Chapter 15 gave a brief overview of psychological disorders, including anxiety disorders, mood disorders, personality disorders and schizophrenia. It listed several of the more common disorders within these categories and their symptoms and different potential causes.
Several of the disorders were caused by many different factors, including both environmental and biological influences, and specific symptoms can vary from person to person. Take, for instance, Obsessive-Compulsive-Disorder, a disease which causes those suffering from it to have persistent compulsions that they cannot stop thinking about. This in turn can cause many different symptoms in different people, such as repeatedly checking door locks, touching and tapping objects, or always performing a task in the same way each time. Many different causes were listed for anxiety disorders such as OCD: anxiety sensativity, biological factors and acquired habits. The varied symptoms and causes imply that, although we have come a long way from the times when patients with mental disorders were thrown into snake pits in order to "frighten" their diseases out of them, there is still much research to be done on the subject.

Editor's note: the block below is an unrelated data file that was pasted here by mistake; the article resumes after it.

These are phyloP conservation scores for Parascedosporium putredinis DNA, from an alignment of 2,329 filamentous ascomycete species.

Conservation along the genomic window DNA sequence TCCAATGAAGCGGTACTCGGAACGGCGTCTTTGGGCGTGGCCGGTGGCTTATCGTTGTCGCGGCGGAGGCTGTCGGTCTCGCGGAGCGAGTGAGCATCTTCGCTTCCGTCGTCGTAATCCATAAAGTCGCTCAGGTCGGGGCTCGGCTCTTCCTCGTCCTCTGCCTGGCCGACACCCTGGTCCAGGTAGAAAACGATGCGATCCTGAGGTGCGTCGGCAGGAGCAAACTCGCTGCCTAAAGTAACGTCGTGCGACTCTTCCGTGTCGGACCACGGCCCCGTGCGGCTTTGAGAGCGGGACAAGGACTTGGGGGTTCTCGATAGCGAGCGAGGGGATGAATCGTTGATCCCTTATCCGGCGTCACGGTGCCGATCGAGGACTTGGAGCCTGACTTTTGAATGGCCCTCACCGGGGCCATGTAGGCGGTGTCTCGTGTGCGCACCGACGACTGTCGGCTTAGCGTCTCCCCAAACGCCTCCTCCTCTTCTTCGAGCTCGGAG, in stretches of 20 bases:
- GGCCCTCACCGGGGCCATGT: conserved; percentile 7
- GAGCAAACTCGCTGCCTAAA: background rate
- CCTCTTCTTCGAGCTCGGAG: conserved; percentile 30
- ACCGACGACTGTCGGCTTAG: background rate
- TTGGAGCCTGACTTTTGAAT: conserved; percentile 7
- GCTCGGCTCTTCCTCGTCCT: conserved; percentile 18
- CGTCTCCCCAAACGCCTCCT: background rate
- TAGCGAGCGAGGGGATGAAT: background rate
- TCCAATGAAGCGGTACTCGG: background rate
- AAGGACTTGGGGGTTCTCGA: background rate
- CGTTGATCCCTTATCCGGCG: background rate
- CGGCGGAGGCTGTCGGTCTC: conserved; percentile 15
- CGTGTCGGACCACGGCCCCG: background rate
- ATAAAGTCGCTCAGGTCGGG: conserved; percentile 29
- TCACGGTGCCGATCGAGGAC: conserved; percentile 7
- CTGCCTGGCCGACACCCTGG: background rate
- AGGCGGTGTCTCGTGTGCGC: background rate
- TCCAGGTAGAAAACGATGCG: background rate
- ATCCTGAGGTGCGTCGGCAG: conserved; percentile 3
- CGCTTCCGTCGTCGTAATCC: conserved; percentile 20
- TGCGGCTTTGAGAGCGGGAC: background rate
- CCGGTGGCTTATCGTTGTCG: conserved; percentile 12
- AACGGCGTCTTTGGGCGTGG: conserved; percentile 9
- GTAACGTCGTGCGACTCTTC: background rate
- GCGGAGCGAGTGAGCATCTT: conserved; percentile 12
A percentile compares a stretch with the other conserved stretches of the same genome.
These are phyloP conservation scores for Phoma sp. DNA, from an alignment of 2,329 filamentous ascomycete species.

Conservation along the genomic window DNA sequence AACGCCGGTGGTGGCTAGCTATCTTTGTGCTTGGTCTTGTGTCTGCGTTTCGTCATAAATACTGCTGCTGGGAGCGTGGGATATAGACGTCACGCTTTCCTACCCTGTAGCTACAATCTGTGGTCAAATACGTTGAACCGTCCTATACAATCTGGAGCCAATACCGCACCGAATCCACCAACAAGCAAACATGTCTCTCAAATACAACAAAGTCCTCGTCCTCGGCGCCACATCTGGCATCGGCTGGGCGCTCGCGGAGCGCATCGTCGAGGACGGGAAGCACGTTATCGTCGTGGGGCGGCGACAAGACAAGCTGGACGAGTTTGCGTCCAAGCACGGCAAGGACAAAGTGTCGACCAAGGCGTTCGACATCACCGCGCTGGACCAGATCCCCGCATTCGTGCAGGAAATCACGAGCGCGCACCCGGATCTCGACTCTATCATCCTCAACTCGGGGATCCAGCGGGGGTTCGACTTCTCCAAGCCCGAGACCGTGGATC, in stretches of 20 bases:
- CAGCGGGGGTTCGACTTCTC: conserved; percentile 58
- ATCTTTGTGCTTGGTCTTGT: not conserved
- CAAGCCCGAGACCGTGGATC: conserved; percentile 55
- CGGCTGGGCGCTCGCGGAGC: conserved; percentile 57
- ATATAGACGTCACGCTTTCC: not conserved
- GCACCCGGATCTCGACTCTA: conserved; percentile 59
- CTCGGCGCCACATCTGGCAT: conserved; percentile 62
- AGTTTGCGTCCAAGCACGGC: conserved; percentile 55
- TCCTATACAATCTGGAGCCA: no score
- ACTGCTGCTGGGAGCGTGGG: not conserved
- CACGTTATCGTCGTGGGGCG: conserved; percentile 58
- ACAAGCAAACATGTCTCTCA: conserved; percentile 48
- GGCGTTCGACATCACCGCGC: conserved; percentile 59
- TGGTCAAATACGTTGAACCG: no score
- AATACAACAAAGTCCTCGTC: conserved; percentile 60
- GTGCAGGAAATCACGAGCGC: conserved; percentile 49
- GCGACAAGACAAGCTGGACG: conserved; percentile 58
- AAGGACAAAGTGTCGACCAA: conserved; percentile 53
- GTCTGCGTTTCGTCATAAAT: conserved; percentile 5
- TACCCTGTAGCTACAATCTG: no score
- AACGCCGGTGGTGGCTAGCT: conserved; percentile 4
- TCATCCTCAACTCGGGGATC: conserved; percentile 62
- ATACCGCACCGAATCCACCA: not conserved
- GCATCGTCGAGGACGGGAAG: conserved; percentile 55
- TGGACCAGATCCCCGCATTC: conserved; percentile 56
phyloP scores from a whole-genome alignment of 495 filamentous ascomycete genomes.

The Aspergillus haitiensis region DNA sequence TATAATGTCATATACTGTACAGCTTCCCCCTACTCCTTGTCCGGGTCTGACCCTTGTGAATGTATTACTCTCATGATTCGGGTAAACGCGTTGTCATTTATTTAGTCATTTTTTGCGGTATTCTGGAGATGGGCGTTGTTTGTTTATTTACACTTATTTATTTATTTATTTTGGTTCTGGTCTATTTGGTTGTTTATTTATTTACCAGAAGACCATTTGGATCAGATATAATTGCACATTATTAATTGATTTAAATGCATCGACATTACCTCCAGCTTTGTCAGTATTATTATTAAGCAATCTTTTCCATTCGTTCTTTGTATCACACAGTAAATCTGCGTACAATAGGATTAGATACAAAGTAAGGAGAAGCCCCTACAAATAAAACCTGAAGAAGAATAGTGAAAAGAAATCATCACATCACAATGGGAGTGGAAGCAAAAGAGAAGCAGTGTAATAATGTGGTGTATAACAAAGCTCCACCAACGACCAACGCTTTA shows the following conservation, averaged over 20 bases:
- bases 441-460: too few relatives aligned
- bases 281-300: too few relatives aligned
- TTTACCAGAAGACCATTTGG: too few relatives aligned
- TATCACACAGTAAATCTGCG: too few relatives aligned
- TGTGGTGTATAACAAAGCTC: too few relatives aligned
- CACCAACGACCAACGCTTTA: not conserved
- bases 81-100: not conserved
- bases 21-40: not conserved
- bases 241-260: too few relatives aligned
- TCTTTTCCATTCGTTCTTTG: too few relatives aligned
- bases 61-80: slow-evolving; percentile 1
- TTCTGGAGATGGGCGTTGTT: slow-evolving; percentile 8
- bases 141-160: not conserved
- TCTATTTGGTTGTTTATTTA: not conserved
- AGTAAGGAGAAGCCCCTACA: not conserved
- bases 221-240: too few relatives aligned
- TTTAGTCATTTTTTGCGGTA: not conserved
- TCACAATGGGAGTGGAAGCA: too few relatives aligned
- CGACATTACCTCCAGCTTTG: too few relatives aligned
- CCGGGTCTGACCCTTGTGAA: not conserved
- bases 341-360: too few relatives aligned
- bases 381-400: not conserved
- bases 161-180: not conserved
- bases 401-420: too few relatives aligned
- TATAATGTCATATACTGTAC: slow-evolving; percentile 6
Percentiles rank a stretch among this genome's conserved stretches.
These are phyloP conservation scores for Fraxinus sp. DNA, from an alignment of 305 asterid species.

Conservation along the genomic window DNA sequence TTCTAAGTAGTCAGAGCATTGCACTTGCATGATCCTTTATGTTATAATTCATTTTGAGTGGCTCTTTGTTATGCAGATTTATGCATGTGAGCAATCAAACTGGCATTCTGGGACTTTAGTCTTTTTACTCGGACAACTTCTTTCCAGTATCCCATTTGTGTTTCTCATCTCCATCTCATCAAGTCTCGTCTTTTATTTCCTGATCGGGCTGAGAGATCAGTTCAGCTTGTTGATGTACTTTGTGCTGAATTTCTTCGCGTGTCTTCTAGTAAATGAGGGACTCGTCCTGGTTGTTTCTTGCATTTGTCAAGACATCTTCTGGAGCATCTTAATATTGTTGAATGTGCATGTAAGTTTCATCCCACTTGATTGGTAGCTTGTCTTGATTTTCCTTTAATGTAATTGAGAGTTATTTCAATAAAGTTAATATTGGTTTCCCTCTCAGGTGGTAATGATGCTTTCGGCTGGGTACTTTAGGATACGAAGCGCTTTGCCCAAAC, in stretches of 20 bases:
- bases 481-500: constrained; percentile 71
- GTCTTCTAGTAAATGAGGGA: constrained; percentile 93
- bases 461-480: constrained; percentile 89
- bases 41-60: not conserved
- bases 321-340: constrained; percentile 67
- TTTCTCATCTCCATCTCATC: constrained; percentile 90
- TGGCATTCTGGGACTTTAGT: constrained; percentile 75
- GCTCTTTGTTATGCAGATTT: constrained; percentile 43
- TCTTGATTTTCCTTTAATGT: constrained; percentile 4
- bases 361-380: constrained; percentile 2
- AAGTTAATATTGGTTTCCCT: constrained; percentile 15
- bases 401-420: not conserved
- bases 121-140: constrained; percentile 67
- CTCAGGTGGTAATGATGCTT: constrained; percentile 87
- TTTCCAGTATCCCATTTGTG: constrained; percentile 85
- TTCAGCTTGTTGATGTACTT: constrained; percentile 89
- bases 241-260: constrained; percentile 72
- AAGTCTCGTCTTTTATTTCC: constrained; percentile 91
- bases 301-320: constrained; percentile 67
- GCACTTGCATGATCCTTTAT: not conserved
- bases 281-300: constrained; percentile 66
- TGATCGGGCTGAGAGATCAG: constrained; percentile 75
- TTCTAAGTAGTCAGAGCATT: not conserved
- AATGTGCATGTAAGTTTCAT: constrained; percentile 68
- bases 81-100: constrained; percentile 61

The book also mentioned that some mental disorders are culture-specific: they exist almost exclusively in one area of the world. Certain eating disorders are almost exclusively found in the United States and Europe, where the high prevalence of images of thin models may increase feelings of self-consciousness in women who are already prone to those feelings. Area specific disorders show that while disorders can result from biological factors, culture can play a major role in triggering their symptoms.
Mental disorders are an interesting topic, and certainly prevalent to the study of psychology. I look forward to learning more about the different disorders and their treatments.